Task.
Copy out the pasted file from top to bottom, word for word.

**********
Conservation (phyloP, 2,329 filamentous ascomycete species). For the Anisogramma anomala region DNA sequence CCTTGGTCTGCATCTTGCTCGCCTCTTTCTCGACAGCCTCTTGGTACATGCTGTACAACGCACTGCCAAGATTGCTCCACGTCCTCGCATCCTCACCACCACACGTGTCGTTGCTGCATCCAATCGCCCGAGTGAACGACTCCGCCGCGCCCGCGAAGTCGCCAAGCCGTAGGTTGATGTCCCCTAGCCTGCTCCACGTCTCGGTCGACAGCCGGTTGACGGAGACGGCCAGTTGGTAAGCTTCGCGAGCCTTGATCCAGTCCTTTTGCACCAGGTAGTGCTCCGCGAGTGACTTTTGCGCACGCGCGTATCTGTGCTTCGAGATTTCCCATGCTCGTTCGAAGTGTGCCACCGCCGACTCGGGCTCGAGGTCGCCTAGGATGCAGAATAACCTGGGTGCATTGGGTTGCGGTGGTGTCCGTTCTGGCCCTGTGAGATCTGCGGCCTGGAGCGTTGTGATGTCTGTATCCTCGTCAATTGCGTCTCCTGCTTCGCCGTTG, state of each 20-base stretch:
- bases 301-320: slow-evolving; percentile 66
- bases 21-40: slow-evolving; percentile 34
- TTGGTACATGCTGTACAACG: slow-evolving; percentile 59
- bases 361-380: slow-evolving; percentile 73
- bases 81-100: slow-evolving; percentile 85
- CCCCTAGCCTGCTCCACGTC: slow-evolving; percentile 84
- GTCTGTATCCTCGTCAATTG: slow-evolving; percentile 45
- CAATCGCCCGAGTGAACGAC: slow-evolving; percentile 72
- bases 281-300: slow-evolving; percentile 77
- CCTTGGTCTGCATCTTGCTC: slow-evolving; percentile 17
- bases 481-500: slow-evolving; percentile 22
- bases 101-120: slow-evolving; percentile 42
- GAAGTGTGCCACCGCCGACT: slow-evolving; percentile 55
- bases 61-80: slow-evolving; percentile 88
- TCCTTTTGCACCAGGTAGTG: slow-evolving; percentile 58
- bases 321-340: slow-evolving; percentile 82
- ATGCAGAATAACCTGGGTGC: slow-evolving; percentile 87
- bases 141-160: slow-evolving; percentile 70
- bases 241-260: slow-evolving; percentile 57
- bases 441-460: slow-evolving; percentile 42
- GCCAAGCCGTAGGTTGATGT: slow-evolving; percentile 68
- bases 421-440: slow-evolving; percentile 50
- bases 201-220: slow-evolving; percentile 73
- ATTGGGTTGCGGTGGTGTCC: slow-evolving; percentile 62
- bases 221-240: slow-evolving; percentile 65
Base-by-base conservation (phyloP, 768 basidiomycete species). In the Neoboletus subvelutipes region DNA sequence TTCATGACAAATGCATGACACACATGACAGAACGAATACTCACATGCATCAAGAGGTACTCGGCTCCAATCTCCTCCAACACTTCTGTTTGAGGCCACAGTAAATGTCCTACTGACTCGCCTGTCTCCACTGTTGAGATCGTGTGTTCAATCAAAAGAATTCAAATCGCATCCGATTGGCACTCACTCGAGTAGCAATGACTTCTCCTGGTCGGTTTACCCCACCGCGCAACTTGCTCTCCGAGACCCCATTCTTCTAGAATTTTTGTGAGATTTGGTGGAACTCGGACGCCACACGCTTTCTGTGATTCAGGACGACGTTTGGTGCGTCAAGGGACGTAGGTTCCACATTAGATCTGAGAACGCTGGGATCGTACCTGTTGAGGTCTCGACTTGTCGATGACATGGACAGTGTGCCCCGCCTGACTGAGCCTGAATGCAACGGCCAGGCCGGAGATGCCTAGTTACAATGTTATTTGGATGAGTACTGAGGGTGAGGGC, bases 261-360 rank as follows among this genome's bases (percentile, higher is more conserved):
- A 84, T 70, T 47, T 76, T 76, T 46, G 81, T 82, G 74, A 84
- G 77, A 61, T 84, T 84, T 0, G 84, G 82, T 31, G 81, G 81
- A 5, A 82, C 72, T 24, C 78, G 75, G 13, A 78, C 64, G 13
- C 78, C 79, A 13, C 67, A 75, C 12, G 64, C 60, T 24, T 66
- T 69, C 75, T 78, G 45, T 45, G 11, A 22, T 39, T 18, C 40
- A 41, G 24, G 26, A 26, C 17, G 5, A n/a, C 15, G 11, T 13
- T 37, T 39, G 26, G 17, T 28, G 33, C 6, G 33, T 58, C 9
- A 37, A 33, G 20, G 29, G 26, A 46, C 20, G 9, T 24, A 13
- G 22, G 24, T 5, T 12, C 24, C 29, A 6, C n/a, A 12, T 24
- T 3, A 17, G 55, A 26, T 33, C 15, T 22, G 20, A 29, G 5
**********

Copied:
Conservation (phyloP, 2,329 filamentous ascomycete species). For the Anisogramma anomala region DNA sequence CCTTGGTCTGCATCTTGCTCGCCTCTTTCTCGACAGCCTCTTGGTACATGCTGTACAACGCACTGCCAAGATTGCTCCACGTCCTCGCATCCTCACCACCACACGTGTCGTTGCTGCATCCAATCGCCCGAGTGAACGACTCCGCCGCGCCCGCGAAGTCGCCAAGCCGTAGGTTGATGTCCCCTAGCCTGCTCCACGTCTCGGTCGACAGCCGGTTGACGGAGACGGCCAGTTGGTAAGCTTCGCGAGCCTTGATCCAGTCCTTTTGCACCAGGTAGTGCTCCGCGAGTGACTTTTGCGCACGCGCGTATCTGTGCTTCGAGATTTCCCATGCTCGTTCGAAGTGTGCCACCGCCGACTCGGGCTCGAGGTCGCCTAGGATGCAGAATAACCTGGGTGCATTGGGTTGCGGTGGTGTCCGTTCTGGCCCTGTGAGATCTGCGGCCTGGAGCGTTGTGATGTCTGTATCCTCGTCAATTGCGTCTCCTGCTTCGCCGTTG, state of each 20-base stretch:
- bases 301-320: slow-evolving; percentile 66
- bases 21-40: slow-evolving; percentile 34
- TTGGTACATGCTGTACAACG: slow-evolving; percentile 59
- bases 361-380: slow-evolving; percentile 73
- bases 81-100: slow-evolving; percentile 85
- CCCCTAGCCTGCTCCACGTC: slow-evolving; percentile 84
- GTCTGTATCCTCGTCAATTG: slow-evolving; percentile 45
- CAATCGCCCGAGTGAACGAC: slow-evolving; percentile 72
- bases 281-300: slow-evolving; percentile 77
- CCTTGGTCTGCATCTTGCTC: slow-evolving; percentile 17
- bases 481-500: slow-evolving; percentile 22
- bases 101-120: slow-evolving; percentile 42
- GAAGTGTGCCACCGCCGACT: slow-evolving; percentile 55
- bases 61-80: slow-evolving; percentile 88
- TCCTTTTGCACCAGGTAGTG: slow-evolving; percentile 58
- bases 321-340: slow-evolving; percentile 82
- ATGCAGAATAACCTGGGTGC: slow-evolving; percentile 87
- bases 141-160: slow-evolving; percentile 70
- bases 241-260: slow-evolving; percentile 57
- bases 441-460: slow-evolving; percentile 42
- GCCAAGCCGTAGGTTGATGT: slow-evolving; percentile 68
- bases 421-440: slow-evolving; percentile 50
- bases 201-220: slow-evolving; percentile 73
- ATTGGGTTGCGGTGGTGTCC: slow-evolving; percentile 62
- bases 221-240: slow-evolving; percentile 65
Base-by-base conservation (phyloP, 768 basidiomycete species). In the Neoboletus subvelutipes region DNA sequence TTCATGACAAATGCATGACACACATGACAGAACGAATACTCACATGCATCAAGAGGTACTCGGCTCCAATCTCCTCCAACACTTCTGTTTGAGGCCACAGTAAATGTCCTACTGACTCGCCTGTCTCCACTGTTGAGATCGTGTGTTCAATCAAAAGAATTCAAATCGCATCCGATTGGCACTCACTCGAGTAGCAATGACTTCTCCTGGTCGGTTTACCCCACCGCGCAACTTGCTCTCCGAGACCCCATTCTTCTAGAATTTTTGTGAGATTTGGTGGAACTCGGACGCCACACGCTTTCTGTGATTCAGGACGACGTTTGGTGCGTCAAGGGACGTAGGTTCCACATTAGATCTGAGAACGCTGGGATCGTACCTGTTGAGGTCTCGACTTGTCGATGACATGGACAGTGTGCCCCGCCTGACTGAGCCTGAATGCAACGGCCAGGCCGGAGATGCCTAGTTACAATGTTATTTGGATGAGTACTGAGGGTGAGGGC, bases 261-360 rank as follows among this genome's bases (percentile, higher is more conserved):
- A 84, T 70, T 47, T 76, T 76, T 46, G 81, T 82, G 74, A 84
- G 77, A 61, T 84, T 84, T 0, G 84, G 82, T 31, G 81, G 81
- A 5, A 82, C 72, T 24, C 78, G 75, G 13, A 78, C 64, G 13
- C 78, C 79, A 13, C 67, A 75, C 12, G 64, C 60, T 24, T 66
- T 69, C 75, T 78, G 45, T 45, G 11, A 22, T 39, T 18, C 40
- A 41, G 24, G 26, A 26, C 17, G 5, A n/a, C 15, G 11, T 13
- T 37, T 39, G 26, G 17, T 28, G 33, C 6, G 33, T 58, C 9
- A 37, A 33, G 20, G 29, G 26, A 46, C 20, G 9, T 24, A 13
- G 22, G 24, T 5, T 12, C 24, C 29, A 6, C n/a, A 12, T 24
- T 3, A 17, G 55, A 26, T 33, C 15, T 22, G 20, A 29, G 5